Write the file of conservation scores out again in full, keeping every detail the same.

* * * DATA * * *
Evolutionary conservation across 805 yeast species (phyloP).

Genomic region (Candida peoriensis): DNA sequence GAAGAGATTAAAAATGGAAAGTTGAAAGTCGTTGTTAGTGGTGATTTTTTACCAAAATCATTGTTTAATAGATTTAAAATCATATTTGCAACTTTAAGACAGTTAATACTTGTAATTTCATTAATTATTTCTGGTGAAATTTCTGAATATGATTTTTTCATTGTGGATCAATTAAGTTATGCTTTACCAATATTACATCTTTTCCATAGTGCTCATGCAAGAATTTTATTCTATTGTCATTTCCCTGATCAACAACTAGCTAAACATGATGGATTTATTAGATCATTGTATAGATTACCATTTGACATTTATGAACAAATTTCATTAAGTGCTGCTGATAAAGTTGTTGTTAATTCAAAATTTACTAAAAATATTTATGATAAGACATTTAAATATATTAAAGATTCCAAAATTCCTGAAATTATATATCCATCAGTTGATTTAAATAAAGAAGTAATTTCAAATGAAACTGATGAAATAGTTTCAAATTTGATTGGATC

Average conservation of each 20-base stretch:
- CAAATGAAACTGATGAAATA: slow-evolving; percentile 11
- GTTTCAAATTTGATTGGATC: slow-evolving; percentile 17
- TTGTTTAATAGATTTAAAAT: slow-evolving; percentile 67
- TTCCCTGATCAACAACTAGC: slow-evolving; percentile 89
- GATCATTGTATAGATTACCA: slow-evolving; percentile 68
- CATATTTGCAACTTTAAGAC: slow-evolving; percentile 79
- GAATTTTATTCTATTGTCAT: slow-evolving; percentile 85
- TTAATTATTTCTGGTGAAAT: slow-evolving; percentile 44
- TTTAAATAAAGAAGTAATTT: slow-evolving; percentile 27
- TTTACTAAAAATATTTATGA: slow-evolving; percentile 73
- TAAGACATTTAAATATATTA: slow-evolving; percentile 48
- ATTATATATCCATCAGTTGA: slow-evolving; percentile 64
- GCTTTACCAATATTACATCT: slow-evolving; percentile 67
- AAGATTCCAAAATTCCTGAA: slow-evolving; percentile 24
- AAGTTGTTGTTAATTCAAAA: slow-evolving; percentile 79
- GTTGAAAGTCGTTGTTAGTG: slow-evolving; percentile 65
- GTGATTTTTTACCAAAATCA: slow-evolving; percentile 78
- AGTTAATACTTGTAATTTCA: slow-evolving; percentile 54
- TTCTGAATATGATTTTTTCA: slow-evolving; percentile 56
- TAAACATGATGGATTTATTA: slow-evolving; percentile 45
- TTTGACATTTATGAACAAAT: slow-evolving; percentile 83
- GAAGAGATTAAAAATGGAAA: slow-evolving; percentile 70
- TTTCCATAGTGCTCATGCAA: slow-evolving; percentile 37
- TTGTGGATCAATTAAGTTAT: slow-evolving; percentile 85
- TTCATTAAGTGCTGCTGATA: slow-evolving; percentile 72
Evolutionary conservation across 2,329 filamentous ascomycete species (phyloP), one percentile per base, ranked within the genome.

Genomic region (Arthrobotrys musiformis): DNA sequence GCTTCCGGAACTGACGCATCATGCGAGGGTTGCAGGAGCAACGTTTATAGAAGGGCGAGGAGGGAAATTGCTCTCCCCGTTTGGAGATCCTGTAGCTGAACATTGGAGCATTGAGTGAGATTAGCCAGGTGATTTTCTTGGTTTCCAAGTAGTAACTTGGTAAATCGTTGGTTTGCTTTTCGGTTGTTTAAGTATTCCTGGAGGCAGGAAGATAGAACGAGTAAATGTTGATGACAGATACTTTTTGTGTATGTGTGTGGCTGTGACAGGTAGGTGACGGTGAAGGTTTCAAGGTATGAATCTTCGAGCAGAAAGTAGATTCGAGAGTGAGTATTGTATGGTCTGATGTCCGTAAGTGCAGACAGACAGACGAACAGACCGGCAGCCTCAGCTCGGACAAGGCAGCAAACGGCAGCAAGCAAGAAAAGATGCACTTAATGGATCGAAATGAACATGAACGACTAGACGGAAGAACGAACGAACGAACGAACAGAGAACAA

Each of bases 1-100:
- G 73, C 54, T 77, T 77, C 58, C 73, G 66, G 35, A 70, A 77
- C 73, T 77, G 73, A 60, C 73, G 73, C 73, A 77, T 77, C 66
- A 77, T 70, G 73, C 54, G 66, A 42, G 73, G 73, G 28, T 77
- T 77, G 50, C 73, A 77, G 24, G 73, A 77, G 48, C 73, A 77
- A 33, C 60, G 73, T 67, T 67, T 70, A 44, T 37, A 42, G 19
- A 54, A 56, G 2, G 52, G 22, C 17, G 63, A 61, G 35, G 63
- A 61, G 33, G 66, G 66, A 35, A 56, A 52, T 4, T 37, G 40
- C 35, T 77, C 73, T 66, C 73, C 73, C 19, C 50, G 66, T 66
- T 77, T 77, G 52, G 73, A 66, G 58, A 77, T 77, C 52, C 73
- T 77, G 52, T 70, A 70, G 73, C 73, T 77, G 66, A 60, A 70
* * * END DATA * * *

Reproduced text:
Evolutionary conservation across 805 yeast species (phyloP).

Genomic region (Candida peoriensis): DNA sequence GAAGAGATTAAAAATGGAAAGTTGAAAGTCGTTGTTAGTGGTGATTTTTTACCAAAATCATTGTTTAATAGATTTAAAATCATATTTGCAACTTTAAGACAGTTAATACTTGTAATTTCATTAATTATTTCTGGTGAAATTTCTGAATATGATTTTTTCATTGTGGATCAATTAAGTTATGCTTTACCAATATTACATCTTTTCCATAGTGCTCATGCAAGAATTTTATTCTATTGTCATTTCCCTGATCAACAACTAGCTAAACATGATGGATTTATTAGATCATTGTATAGATTACCATTTGACATTTATGAACAAATTTCATTAAGTGCTGCTGATAAAGTTGTTGTTAATTCAAAATTTACTAAAAATATTTATGATAAGACATTTAAATATATTAAAGATTCCAAAATTCCTGAAATTATATATCCATCAGTTGATTTAAATAAAGAAGTAATTTCAAATGAAACTGATGAAATAGTTTCAAATTTGATTGGATC

Average conservation of each 20-base stretch:
- CAAATGAAACTGATGAAATA: slow-evolving; percentile 11
- GTTTCAAATTTGATTGGATC: slow-evolving; percentile 17
- TTGTTTAATAGATTTAAAAT: slow-evolving; percentile 67
- TTCCCTGATCAACAACTAGC: slow-evolving; percentile 89
- GATCATTGTATAGATTACCA: slow-evolving; percentile 68
- CATATTTGCAACTTTAAGAC: slow-evolving; percentile 79
- GAATTTTATTCTATTGTCAT: slow-evolving; percentile 85
- TTAATTATTTCTGGTGAAAT: slow-evolving; percentile 44
- TTTAAATAAAGAAGTAATTT: slow-evolving; percentile 27
- TTTACTAAAAATATTTATGA: slow-evolving; percentile 73
- TAAGACATTTAAATATATTA: slow-evolving; percentile 48
- ATTATATATCCATCAGTTGA: slow-evolving; percentile 64
- GCTTTACCAATATTACATCT: slow-evolving; percentile 67
- AAGATTCCAAAATTCCTGAA: slow-evolving; percentile 24
- AAGTTGTTGTTAATTCAAAA: slow-evolving; percentile 79
- GTTGAAAGTCGTTGTTAGTG: slow-evolving; percentile 65
- GTGATTTTTTACCAAAATCA: slow-evolving; percentile 78
- AGTTAATACTTGTAATTTCA: slow-evolving; percentile 54
- TTCTGAATATGATTTTTTCA: slow-evolving; percentile 56
- TAAACATGATGGATTTATTA: slow-evolving; percentile 45
- TTTGACATTTATGAACAAAT: slow-evolving; percentile 83
- GAAGAGATTAAAAATGGAAA: slow-evolving; percentile 70
- TTTCCATAGTGCTCATGCAA: slow-evolving; percentile 37
- TTGTGGATCAATTAAGTTAT: slow-evolving; percentile 85
- TTCATTAAGTGCTGCTGATA: slow-evolving; percentile 72
Evolutionary conservation across 2,329 filamentous ascomycete species (phyloP), one percentile per base, ranked within the genome.

Genomic region (Arthrobotrys musiformis): DNA sequence GCTTCCGGAACTGACGCATCATGCGAGGGTTGCAGGAGCAACGTTTATAGAAGGGCGAGGAGGGAAATTGCTCTCCCCGTTTGGAGATCCTGTAGCTGAACATTGGAGCATTGAGTGAGATTAGCCAGGTGATTTTCTTGGTTTCCAAGTAGTAACTTGGTAAATCGTTGGTTTGCTTTTCGGTTGTTTAAGTATTCCTGGAGGCAGGAAGATAGAACGAGTAAATGTTGATGACAGATACTTTTTGTGTATGTGTGTGGCTGTGACAGGTAGGTGACGGTGAAGGTTTCAAGGTATGAATCTTCGAGCAGAAAGTAGATTCGAGAGTGAGTATTGTATGGTCTGATGTCCGTAAGTGCAGACAGACAGACGAACAGACCGGCAGCCTCAGCTCGGACAAGGCAGCAAACGGCAGCAAGCAAGAAAAGATGCACTTAATGGATCGAAATGAACATGAACGACTAGACGGAAGAACGAACGAACGAACGAACAGAGAACAA

Each of bases 1-100:
- G 73, C 54, T 77, T 77, C 58, C 73, G 66, G 35, A 70, A 77
- C 73, T 77, G 73, A 60, C 73, G 73, C 73, A 77, T 77, C 66
- A 77, T 70, G 73, C 54, G 66, A 42, G 73, G 73, G 28, T 77
- T 77, G 50, C 73, A 77, G 24, G 73, A 77, G 48, C 73, A 77
- A 33, C 60, G 73, T 67, T 67, T 70, A 44, T 37, A 42, G 19
- A 54, A 56, G 2, G 52, G 22, C 17, G 63, A 61, G 35, G 63
- A 61, G 33, G 66, G 66, A 35, A 56, A 52, T 4, T 37, G 40
- C 35, T 77, C 73, T 66, C 73, C 73, C 19, C 50, G 66, T 66
- T 77, T 77, G 52, G 73, A 66, G 58, A 77, T 77, C 52, C 73
- T 77, G 52, T 70, A 70, G 73, C 73, T 77, G 66, A 60, A 70